If you think back to just about every traditional course you’ve ever taken, you probably think of the papers, books and other items you were required to read alongside other theory-based content. What you may fail to realize is that this content worked in these settings BECAUSE classes were taking place in a real-world environment. You had the power of social interaction as an ally throughout this time – you could always turn to other students or even an instructor in a face-to-face setting to break up the monotony, to help digest or expand on new ideas, to supplement your learning experience and more.
If you rely too much on theory or text-based content in an eLearning environment, your students will have none of these advantages. The mistake that you’ve made essentially involves taking a real-world course and just moving it into the digital world, rather than taking the ideas at the heart of that course and shaping them for a bold new medium.
What to do instead:
1. To avoid this mistake, consider switching up not the message of content but the delivery mechanism as much as possible. Studies have shown that people would rather watch a video than read a document, even if they’re both communicating the exact same message. But then, even a video has to be short. A long video is not seen in its entirety.
2. Also, make use of the online learning tools that you now have available to you like wikis, forums and more to compliment the virtual space, not try to take the benefits inherent in online learning and cram them back into a real-world mold.
Ask yourself these questions to get an idea if you are on the right track.
Mistake #4: Not Explaining Deliverables
Think back to your high school days when your teachers would just start teaching an alien-like concept without even telling you how it would be useful for you. It would be an ordeal to sit through those lectures.
Are you making the same mistake? Yes, if you haven’t really identified what you would be delivering to your learners and what knowledge they gain at the end of each session. Failure to explain deliverables leads to a loss of focus leaving learners feeling overwhelmed and ultimately disengaged.
However, before you even identify the course deliverables, let’s understand what they are at the first place. At its most basic concept, a deliverable is a tangible benefit or object that you as an instructor will provide your learners as a result of the eLearning process. It’s a promise to them made at the beginning of your course or lecture regarding what they’re going to learn and how they’re going to learn it.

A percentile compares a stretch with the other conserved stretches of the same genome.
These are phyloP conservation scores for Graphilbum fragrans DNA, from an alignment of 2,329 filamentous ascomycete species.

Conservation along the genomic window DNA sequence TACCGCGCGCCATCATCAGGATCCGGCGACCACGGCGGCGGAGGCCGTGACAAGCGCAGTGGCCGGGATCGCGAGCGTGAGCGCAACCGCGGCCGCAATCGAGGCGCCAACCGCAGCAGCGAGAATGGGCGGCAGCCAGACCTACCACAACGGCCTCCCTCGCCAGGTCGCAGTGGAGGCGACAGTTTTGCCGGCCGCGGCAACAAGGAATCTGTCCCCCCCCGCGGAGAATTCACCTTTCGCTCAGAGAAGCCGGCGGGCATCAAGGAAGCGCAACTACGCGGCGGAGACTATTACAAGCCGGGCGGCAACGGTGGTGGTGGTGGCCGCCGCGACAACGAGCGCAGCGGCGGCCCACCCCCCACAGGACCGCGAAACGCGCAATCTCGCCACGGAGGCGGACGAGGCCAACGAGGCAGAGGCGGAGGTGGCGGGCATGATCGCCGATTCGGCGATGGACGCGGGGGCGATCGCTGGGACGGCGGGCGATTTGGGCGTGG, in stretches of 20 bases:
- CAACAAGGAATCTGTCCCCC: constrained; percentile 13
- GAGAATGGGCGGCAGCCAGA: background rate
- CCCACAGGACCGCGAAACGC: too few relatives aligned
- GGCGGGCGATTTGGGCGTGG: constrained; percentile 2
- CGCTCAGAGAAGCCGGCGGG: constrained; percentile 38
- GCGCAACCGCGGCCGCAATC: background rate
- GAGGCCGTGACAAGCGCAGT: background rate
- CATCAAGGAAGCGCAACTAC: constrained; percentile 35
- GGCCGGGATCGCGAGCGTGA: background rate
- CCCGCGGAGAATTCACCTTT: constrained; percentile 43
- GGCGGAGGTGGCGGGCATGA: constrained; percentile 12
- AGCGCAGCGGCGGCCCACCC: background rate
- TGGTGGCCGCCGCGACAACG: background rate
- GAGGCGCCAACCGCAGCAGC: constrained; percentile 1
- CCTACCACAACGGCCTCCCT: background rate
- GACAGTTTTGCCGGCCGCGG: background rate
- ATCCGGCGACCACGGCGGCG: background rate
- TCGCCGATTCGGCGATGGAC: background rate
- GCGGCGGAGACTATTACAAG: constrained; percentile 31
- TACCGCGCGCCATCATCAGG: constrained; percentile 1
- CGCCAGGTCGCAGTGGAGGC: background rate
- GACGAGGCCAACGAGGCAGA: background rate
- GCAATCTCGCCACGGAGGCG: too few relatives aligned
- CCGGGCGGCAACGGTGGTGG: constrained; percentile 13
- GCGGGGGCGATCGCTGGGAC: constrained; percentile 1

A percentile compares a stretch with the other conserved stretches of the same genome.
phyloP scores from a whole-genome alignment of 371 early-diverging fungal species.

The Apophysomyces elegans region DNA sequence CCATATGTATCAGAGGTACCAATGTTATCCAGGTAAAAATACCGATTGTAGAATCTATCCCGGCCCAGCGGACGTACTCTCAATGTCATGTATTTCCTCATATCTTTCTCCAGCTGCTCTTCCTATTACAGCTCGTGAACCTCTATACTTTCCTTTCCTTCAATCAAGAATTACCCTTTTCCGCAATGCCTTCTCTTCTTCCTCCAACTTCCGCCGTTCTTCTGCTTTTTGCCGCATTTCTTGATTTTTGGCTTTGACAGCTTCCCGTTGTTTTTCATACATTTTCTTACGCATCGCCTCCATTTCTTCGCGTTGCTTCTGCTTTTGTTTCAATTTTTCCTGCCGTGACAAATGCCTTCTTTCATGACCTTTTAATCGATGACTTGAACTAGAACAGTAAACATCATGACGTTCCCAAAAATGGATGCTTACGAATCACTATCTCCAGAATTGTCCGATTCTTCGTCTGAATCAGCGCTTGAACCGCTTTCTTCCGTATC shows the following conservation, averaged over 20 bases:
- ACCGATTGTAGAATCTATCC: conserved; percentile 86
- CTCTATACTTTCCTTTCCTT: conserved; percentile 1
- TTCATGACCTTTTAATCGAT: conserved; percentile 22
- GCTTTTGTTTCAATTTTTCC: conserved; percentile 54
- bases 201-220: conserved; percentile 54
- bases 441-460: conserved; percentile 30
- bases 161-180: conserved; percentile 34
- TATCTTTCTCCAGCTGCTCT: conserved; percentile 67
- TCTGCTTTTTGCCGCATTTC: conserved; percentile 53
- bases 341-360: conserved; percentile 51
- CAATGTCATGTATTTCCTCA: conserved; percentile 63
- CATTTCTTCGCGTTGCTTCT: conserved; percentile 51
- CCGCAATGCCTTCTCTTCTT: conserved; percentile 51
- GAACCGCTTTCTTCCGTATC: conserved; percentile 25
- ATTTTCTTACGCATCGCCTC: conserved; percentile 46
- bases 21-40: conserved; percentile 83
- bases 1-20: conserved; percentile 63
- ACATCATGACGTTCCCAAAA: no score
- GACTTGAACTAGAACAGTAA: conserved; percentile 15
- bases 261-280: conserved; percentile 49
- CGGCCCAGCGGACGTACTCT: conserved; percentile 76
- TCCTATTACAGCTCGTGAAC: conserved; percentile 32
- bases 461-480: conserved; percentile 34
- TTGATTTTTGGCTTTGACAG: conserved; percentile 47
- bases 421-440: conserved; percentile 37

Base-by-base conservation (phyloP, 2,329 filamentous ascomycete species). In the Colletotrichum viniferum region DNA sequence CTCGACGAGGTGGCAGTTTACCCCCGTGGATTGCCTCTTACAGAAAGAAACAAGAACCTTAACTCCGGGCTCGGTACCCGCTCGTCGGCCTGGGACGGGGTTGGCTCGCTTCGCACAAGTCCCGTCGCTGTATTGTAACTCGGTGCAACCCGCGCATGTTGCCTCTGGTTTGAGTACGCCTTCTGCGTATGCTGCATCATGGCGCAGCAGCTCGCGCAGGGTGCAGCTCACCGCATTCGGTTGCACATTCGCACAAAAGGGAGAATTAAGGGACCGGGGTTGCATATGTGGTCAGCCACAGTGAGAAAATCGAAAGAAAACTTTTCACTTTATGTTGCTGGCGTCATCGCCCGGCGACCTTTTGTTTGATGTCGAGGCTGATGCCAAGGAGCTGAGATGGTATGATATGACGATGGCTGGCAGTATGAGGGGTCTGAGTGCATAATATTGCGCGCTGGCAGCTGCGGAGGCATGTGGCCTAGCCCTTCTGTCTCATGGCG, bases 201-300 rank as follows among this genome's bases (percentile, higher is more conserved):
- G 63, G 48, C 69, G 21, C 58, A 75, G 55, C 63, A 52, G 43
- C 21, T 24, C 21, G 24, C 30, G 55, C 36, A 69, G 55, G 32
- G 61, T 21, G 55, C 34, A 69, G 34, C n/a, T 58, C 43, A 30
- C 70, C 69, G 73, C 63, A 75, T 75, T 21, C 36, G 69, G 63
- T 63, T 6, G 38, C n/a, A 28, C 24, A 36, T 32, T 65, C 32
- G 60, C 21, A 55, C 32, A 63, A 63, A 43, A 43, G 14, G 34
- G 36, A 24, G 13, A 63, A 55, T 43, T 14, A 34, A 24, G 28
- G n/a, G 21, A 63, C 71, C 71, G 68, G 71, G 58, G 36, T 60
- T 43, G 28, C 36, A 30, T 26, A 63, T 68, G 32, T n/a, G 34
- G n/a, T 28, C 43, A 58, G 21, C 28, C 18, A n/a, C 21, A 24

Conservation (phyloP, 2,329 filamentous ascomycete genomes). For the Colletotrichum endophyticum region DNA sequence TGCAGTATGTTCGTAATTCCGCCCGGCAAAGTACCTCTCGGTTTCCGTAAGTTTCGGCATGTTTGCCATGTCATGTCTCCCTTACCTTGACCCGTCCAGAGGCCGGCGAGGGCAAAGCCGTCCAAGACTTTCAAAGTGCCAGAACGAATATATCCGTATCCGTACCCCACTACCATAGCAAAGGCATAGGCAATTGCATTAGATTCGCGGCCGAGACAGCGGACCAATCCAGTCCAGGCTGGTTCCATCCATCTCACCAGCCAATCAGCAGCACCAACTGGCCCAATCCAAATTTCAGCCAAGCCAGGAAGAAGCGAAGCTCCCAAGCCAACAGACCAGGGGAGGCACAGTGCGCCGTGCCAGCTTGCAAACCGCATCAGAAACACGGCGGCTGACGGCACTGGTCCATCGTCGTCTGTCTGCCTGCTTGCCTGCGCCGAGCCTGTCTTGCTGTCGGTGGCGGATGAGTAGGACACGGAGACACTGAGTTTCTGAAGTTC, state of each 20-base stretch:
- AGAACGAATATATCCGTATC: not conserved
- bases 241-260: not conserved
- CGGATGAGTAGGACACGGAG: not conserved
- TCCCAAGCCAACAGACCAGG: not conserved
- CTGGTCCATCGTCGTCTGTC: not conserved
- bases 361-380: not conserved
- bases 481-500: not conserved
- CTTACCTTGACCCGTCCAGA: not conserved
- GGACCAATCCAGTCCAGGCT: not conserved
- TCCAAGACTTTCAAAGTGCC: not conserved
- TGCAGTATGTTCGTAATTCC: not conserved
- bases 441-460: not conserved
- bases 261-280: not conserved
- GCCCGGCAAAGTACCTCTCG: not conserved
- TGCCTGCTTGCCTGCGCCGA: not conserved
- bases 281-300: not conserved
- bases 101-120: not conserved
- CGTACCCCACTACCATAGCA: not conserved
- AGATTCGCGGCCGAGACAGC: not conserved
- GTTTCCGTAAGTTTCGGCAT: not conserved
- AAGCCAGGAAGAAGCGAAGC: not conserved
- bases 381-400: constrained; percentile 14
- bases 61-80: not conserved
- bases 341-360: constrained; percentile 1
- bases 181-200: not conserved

What to do Instead:
1. A syllabus will be a tremendous asset to you as you work to accomplish this goal. It should communicate exactly what you’re going to cover and what learners will gain and how it would be useful to them. And of course, the journey that you will all collectively take in order to accomplish a well-defined set of goals.
Asking these questions will help a great deal.
If the answers to all these questions are in affirmation, you are good to go.
Mistake #5: Not Considering the Requirements or Perspectives of the Learners
Have you ever wondered why courses are broken down based on ideas like the skill sets and the experiences of students? A high school doesn’t just have one math class – it has several based on the aptitude of the students being dealt with at any given moment. A beginner student might take a beginner’s math class, while a more advanced student may be moved onto “Trigonometry” and beyond at a much faster pace.
Why? To allow the placement of students in an environment that best fits their requirements or perspectives, which in turn creates a more ideal learning situation for everyone involved.
Are you considering the specific needs of your learners? If not, this is most terrible mistake you’re making when creating content for an online course.
What to do instead:
1. Even before you begin creating the course content, you need to consider the specific people you’re targeting. Ask yourself whether you are designing a course with beginners in mind, or hoping to attract the attention of experts? You can still cover the same topics and ultimately reach the same destination, but you’ll have to take two very different paths to get there based on the learners themselves.
2. Trying to service all of these groups at one time ultimately only creates a course that nobody can benefit from, which is the biggest disservice to the idea of learning of all. Consider targeting one segment at a time.
Understand the learner’s point-of-view.
Use these checklists to avoid common mistakes. You’ll be well on your way to creating valuable eLearning content for your target audience.